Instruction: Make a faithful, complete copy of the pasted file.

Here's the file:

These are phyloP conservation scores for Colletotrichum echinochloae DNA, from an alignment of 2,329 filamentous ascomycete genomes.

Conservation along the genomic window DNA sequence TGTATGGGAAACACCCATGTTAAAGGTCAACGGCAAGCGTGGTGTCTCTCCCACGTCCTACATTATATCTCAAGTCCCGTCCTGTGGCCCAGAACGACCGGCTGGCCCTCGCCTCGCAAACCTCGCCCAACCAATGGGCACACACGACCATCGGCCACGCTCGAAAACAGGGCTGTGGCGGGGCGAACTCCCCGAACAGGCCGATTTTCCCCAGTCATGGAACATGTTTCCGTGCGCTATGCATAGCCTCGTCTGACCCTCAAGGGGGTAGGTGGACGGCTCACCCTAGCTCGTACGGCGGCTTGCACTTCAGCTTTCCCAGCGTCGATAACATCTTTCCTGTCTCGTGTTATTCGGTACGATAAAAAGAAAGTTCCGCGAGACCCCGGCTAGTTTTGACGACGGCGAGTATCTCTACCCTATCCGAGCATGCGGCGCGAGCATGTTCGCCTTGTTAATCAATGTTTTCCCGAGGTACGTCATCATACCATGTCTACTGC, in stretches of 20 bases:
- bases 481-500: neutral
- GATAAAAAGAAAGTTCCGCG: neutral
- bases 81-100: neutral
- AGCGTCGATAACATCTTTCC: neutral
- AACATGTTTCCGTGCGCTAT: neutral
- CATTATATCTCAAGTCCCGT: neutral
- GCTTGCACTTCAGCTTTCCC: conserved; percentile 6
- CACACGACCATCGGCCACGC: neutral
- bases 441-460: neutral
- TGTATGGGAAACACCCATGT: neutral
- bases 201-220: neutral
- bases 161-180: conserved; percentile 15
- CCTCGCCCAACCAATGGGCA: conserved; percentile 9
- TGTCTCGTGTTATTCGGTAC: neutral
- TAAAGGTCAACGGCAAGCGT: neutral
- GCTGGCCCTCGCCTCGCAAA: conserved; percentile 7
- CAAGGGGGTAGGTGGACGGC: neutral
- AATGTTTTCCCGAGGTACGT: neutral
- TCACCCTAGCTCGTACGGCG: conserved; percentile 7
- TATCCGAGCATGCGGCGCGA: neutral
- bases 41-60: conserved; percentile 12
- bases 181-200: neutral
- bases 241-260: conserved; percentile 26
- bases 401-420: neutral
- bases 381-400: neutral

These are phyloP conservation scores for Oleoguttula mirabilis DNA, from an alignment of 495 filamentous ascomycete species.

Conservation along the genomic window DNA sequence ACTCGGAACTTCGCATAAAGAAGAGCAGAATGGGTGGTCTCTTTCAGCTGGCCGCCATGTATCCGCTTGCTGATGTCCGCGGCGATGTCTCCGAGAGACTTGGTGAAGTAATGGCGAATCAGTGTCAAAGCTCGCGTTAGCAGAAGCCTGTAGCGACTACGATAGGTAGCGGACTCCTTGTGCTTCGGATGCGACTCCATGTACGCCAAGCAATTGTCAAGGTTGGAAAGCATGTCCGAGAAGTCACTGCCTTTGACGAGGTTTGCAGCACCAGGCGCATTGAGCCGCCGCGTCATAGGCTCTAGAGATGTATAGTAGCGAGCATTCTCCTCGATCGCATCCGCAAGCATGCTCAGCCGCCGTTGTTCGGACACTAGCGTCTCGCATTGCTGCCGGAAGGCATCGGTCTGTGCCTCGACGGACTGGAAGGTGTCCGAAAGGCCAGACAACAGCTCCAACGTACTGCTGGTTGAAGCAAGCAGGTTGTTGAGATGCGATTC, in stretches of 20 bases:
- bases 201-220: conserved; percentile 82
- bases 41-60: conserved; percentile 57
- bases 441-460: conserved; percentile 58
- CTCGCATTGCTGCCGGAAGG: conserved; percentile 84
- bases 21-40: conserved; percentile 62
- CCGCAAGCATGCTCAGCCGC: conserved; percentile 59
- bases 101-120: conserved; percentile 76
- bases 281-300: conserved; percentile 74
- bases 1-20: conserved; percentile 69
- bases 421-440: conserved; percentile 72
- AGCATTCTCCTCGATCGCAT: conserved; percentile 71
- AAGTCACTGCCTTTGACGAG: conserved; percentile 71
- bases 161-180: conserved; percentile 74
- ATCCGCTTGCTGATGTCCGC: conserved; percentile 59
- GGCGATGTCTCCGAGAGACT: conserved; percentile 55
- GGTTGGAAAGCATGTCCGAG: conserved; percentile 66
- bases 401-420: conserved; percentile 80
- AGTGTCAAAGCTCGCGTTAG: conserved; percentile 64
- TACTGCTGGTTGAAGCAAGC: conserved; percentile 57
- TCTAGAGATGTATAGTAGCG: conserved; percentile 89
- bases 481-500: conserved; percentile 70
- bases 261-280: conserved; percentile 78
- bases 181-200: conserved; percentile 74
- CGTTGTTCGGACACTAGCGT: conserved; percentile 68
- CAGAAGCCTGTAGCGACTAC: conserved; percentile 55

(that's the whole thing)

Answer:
These are phyloP conservation scores for Colletotrichum echinochloae DNA, from an alignment of 2,329 filamentous ascomycete genomes.

Conservation along the genomic window DNA sequence TGTATGGGAAACACCCATGTTAAAGGTCAACGGCAAGCGTGGTGTCTCTCCCACGTCCTACATTATATCTCAAGTCCCGTCCTGTGGCCCAGAACGACCGGCTGGCCCTCGCCTCGCAAACCTCGCCCAACCAATGGGCACACACGACCATCGGCCACGCTCGAAAACAGGGCTGTGGCGGGGCGAACTCCCCGAACAGGCCGATTTTCCCCAGTCATGGAACATGTTTCCGTGCGCTATGCATAGCCTCGTCTGACCCTCAAGGGGGTAGGTGGACGGCTCACCCTAGCTCGTACGGCGGCTTGCACTTCAGCTTTCCCAGCGTCGATAACATCTTTCCTGTCTCGTGTTATTCGGTACGATAAAAAGAAAGTTCCGCGAGACCCCGGCTAGTTTTGACGACGGCGAGTATCTCTACCCTATCCGAGCATGCGGCGCGAGCATGTTCGCCTTGTTAATCAATGTTTTCCCGAGGTACGTCATCATACCATGTCTACTGC, in stretches of 20 bases:
- bases 481-500: neutral
- GATAAAAAGAAAGTTCCGCG: neutral
- bases 81-100: neutral
- AGCGTCGATAACATCTTTCC: neutral
- AACATGTTTCCGTGCGCTAT: neutral
- CATTATATCTCAAGTCCCGT: neutral
- GCTTGCACTTCAGCTTTCCC: conserved; percentile 6
- CACACGACCATCGGCCACGC: neutral
- bases 441-460: neutral
- TGTATGGGAAACACCCATGT: neutral
- bases 201-220: neutral
- bases 161-180: conserved; percentile 15
- CCTCGCCCAACCAATGGGCA: conserved; percentile 9
- TGTCTCGTGTTATTCGGTAC: neutral
- TAAAGGTCAACGGCAAGCGT: neutral
- GCTGGCCCTCGCCTCGCAAA: conserved; percentile 7
- CAAGGGGGTAGGTGGACGGC: neutral
- AATGTTTTCCCGAGGTACGT: neutral
- TCACCCTAGCTCGTACGGCG: conserved; percentile 7
- TATCCGAGCATGCGGCGCGA: neutral
- bases 41-60: conserved; percentile 12
- bases 181-200: neutral
- bases 241-260: conserved; percentile 26
- bases 401-420: neutral
- bases 381-400: neutral

These are phyloP conservation scores for Oleoguttula mirabilis DNA, from an alignment of 495 filamentous ascomycete species.

Conservation along the genomic window DNA sequence ACTCGGAACTTCGCATAAAGAAGAGCAGAATGGGTGGTCTCTTTCAGCTGGCCGCCATGTATCCGCTTGCTGATGTCCGCGGCGATGTCTCCGAGAGACTTGGTGAAGTAATGGCGAATCAGTGTCAAAGCTCGCGTTAGCAGAAGCCTGTAGCGACTACGATAGGTAGCGGACTCCTTGTGCTTCGGATGCGACTCCATGTACGCCAAGCAATTGTCAAGGTTGGAAAGCATGTCCGAGAAGTCACTGCCTTTGACGAGGTTTGCAGCACCAGGCGCATTGAGCCGCCGCGTCATAGGCTCTAGAGATGTATAGTAGCGAGCATTCTCCTCGATCGCATCCGCAAGCATGCTCAGCCGCCGTTGTTCGGACACTAGCGTCTCGCATTGCTGCCGGAAGGCATCGGTCTGTGCCTCGACGGACTGGAAGGTGTCCGAAAGGCCAGACAACAGCTCCAACGTACTGCTGGTTGAAGCAAGCAGGTTGTTGAGATGCGATTC, in stretches of 20 bases:
- bases 201-220: conserved; percentile 82
- bases 41-60: conserved; percentile 57
- bases 441-460: conserved; percentile 58
- CTCGCATTGCTGCCGGAAGG: conserved; percentile 84
- bases 21-40: conserved; percentile 62
- CCGCAAGCATGCTCAGCCGC: conserved; percentile 59
- bases 101-120: conserved; percentile 76
- bases 281-300: conserved; percentile 74
- bases 1-20: conserved; percentile 69
- bases 421-440: conserved; percentile 72
- AGCATTCTCCTCGATCGCAT: conserved; percentile 71
- AAGTCACTGCCTTTGACGAG: conserved; percentile 71
- bases 161-180: conserved; percentile 74
- ATCCGCTTGCTGATGTCCGC: conserved; percentile 59
- GGCGATGTCTCCGAGAGACT: conserved; percentile 55
- GGTTGGAAAGCATGTCCGAG: conserved; percentile 66
- bases 401-420: conserved; percentile 80
- AGTGTCAAAGCTCGCGTTAG: conserved; percentile 64
- TACTGCTGGTTGAAGCAAGC: conserved; percentile 57
- TCTAGAGATGTATAGTAGCG: conserved; percentile 89
- bases 481-500: conserved; percentile 70
- bases 261-280: conserved; percentile 78
- bases 181-200: conserved; percentile 74
- CGTTGTTCGGACACTAGCGT: conserved; percentile 68
- CAGAAGCCTGTAGCGACTAC: conserved; percentile 55